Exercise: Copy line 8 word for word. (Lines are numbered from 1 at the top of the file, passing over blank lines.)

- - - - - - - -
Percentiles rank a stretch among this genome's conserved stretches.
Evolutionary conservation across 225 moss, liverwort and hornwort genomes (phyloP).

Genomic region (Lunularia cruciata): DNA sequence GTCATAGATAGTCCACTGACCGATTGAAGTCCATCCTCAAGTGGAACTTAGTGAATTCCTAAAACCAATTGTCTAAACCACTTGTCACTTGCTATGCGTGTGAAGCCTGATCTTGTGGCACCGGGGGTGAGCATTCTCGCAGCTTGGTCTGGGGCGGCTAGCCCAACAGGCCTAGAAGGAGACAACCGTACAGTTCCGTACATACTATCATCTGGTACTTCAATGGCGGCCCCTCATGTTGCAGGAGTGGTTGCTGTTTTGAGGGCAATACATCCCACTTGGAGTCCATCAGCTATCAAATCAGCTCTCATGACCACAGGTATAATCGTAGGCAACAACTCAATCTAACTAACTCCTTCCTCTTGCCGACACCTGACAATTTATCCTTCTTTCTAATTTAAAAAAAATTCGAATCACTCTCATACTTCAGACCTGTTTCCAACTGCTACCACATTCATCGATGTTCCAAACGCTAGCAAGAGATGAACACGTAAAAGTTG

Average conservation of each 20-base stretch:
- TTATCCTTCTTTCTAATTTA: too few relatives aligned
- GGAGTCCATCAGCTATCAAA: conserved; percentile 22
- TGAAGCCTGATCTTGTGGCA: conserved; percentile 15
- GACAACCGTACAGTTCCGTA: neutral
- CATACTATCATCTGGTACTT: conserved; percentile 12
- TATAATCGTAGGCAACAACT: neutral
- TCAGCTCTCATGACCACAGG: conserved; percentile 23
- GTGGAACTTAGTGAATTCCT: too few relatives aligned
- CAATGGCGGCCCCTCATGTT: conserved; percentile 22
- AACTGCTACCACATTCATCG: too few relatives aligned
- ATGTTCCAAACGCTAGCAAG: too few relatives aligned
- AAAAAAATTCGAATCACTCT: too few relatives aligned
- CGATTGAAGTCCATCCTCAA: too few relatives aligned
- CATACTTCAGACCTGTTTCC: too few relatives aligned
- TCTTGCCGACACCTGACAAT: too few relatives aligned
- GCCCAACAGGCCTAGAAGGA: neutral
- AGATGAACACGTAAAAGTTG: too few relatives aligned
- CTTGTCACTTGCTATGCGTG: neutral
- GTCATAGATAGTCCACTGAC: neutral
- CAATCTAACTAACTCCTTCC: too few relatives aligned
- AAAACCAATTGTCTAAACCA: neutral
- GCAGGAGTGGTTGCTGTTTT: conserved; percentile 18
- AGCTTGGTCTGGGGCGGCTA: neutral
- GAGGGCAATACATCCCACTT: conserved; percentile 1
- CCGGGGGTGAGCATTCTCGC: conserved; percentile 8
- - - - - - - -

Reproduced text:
- GACAACCGTACAGTTCCGTA: neutral